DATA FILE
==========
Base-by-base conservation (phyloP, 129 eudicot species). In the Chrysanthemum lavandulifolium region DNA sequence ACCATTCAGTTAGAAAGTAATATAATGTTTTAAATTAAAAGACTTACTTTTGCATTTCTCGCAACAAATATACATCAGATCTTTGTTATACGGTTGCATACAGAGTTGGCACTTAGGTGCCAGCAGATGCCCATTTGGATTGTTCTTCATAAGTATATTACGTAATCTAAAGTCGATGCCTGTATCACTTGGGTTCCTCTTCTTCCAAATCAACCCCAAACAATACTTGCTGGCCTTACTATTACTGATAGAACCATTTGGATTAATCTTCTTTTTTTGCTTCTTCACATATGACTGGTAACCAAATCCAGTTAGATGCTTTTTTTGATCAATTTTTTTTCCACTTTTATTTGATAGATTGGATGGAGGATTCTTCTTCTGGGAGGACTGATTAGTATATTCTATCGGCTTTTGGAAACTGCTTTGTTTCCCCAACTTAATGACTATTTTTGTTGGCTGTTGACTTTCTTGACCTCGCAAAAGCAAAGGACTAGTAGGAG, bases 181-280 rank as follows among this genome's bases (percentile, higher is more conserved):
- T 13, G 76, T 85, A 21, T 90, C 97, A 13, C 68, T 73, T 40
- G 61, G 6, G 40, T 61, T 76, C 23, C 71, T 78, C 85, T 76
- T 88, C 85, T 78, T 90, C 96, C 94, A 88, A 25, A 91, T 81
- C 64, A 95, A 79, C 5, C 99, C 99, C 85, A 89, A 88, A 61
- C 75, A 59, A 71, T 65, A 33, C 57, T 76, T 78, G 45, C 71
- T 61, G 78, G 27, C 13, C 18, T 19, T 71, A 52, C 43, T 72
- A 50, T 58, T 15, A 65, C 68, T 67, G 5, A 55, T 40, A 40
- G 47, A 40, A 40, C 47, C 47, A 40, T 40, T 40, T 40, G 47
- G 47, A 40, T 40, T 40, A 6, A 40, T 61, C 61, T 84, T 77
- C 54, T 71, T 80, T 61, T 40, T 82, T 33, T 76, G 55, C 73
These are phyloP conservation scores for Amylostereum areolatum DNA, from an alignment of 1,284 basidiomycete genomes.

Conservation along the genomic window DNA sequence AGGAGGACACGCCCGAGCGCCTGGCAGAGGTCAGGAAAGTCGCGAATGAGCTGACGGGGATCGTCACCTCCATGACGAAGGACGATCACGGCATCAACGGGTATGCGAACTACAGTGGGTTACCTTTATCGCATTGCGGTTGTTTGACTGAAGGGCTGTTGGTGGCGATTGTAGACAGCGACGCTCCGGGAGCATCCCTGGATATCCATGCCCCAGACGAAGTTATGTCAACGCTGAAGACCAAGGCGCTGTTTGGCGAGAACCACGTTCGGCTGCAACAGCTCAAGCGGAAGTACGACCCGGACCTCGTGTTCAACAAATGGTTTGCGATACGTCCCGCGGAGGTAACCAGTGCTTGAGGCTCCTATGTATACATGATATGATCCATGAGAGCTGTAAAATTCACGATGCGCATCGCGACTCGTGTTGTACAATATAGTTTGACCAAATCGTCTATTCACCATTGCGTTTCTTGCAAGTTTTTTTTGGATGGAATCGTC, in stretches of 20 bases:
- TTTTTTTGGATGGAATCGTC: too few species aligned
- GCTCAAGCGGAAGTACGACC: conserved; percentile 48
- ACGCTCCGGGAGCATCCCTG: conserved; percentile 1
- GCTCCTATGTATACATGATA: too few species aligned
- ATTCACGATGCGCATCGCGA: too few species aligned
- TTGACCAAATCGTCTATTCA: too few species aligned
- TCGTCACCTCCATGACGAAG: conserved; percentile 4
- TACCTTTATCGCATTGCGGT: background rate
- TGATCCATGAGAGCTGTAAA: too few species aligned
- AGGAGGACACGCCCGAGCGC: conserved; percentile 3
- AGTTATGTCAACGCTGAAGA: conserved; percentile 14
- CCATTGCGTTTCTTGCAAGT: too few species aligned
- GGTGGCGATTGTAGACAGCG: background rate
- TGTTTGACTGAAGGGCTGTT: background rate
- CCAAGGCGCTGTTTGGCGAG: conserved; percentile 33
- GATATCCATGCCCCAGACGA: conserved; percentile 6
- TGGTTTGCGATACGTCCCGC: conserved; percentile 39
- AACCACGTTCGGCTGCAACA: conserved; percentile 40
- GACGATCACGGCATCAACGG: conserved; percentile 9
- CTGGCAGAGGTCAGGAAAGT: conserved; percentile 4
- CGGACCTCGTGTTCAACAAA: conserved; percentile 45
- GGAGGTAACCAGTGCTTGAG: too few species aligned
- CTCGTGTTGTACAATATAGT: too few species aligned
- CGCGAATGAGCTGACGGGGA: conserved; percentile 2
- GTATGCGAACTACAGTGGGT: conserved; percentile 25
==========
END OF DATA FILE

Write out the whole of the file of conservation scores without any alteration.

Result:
Base-by-base conservation (phyloP, 129 eudicot species). In the Chrysanthemum lavandulifolium region DNA sequence ACCATTCAGTTAGAAAGTAATATAATGTTTTAAATTAAAAGACTTACTTTTGCATTTCTCGCAACAAATATACATCAGATCTTTGTTATACGGTTGCATACAGAGTTGGCACTTAGGTGCCAGCAGATGCCCATTTGGATTGTTCTTCATAAGTATATTACGTAATCTAAAGTCGATGCCTGTATCACTTGGGTTCCTCTTCTTCCAAATCAACCCCAAACAATACTTGCTGGCCTTACTATTACTGATAGAACCATTTGGATTAATCTTCTTTTTTTGCTTCTTCACATATGACTGGTAACCAAATCCAGTTAGATGCTTTTTTTGATCAATTTTTTTTCCACTTTTATTTGATAGATTGGATGGAGGATTCTTCTTCTGGGAGGACTGATTAGTATATTCTATCGGCTTTTGGAAACTGCTTTGTTTCCCCAACTTAATGACTATTTTTGTTGGCTGTTGACTTTCTTGACCTCGCAAAAGCAAAGGACTAGTAGGAG, bases 181-280 rank as follows among this genome's bases (percentile, higher is more conserved):
- T 13, G 76, T 85, A 21, T 90, C 97, A 13, C 68, T 73, T 40
- G 61, G 6, G 40, T 61, T 76, C 23, C 71, T 78, C 85, T 76
- T 88, C 85, T 78, T 90, C 96, C 94, A 88, A 25, A 91, T 81
- C 64, A 95, A 79, C 5, C 99, C 99, C 85, A 89, A 88, A 61
- C 75, A 59, A 71, T 65, A 33, C 57, T 76, T 78, G 45, C 71
- T 61, G 78, G 27, C 13, C 18, T 19, T 71, A 52, C 43, T 72
- A 50, T 58, T 15, A 65, C 68, T 67, G 5, A 55, T 40, A 40
- G 47, A 40, A 40, C 47, C 47, A 40, T 40, T 40, T 40, G 47
- G 47, A 40, T 40, T 40, A 6, A 40, T 61, C 61, T 84, T 77
- C 54, T 71, T 80, T 61, T 40, T 82, T 33, T 76, G 55, C 73
These are phyloP conservation scores for Amylostereum areolatum DNA, from an alignment of 1,284 basidiomycete genomes.

Conservation along the genomic window DNA sequence AGGAGGACACGCCCGAGCGCCTGGCAGAGGTCAGGAAAGTCGCGAATGAGCTGACGGGGATCGTCACCTCCATGACGAAGGACGATCACGGCATCAACGGGTATGCGAACTACAGTGGGTTACCTTTATCGCATTGCGGTTGTTTGACTGAAGGGCTGTTGGTGGCGATTGTAGACAGCGACGCTCCGGGAGCATCCCTGGATATCCATGCCCCAGACGAAGTTATGTCAACGCTGAAGACCAAGGCGCTGTTTGGCGAGAACCACGTTCGGCTGCAACAGCTCAAGCGGAAGTACGACCCGGACCTCGTGTTCAACAAATGGTTTGCGATACGTCCCGCGGAGGTAACCAGTGCTTGAGGCTCCTATGTATACATGATATGATCCATGAGAGCTGTAAAATTCACGATGCGCATCGCGACTCGTGTTGTACAATATAGTTTGACCAAATCGTCTATTCACCATTGCGTTTCTTGCAAGTTTTTTTTGGATGGAATCGTC, in stretches of 20 bases:
- TTTTTTTGGATGGAATCGTC: too few species aligned
- GCTCAAGCGGAAGTACGACC: conserved; percentile 48
- ACGCTCCGGGAGCATCCCTG: conserved; percentile 1
- GCTCCTATGTATACATGATA: too few species aligned
- ATTCACGATGCGCATCGCGA: too few species aligned
- TTGACCAAATCGTCTATTCA: too few species aligned
- TCGTCACCTCCATGACGAAG: conserved; percentile 4
- TACCTTTATCGCATTGCGGT: background rate
- TGATCCATGAGAGCTGTAAA: too few species aligned
- AGGAGGACACGCCCGAGCGC: conserved; percentile 3
- AGTTATGTCAACGCTGAAGA: conserved; percentile 14
- CCATTGCGTTTCTTGCAAGT: too few species aligned
- GGTGGCGATTGTAGACAGCG: background rate
- TGTTTGACTGAAGGGCTGTT: background rate
- CCAAGGCGCTGTTTGGCGAG: conserved; percentile 33
- GATATCCATGCCCCAGACGA: conserved; percentile 6
- TGGTTTGCGATACGTCCCGC: conserved; percentile 39
- AACCACGTTCGGCTGCAACA: conserved; percentile 40
- GACGATCACGGCATCAACGG: conserved; percentile 9
- CTGGCAGAGGTCAGGAAAGT: conserved; percentile 4
- CGGACCTCGTGTTCAACAAA: conserved; percentile 45
- GGAGGTAACCAGTGCTTGAG: too few species aligned
- CTCGTGTTGTACAATATAGT: too few species aligned
- CGCGAATGAGCTGACGGGGA: conserved; percentile 2
- GTATGCGAACTACAGTGGGT: conserved; percentile 25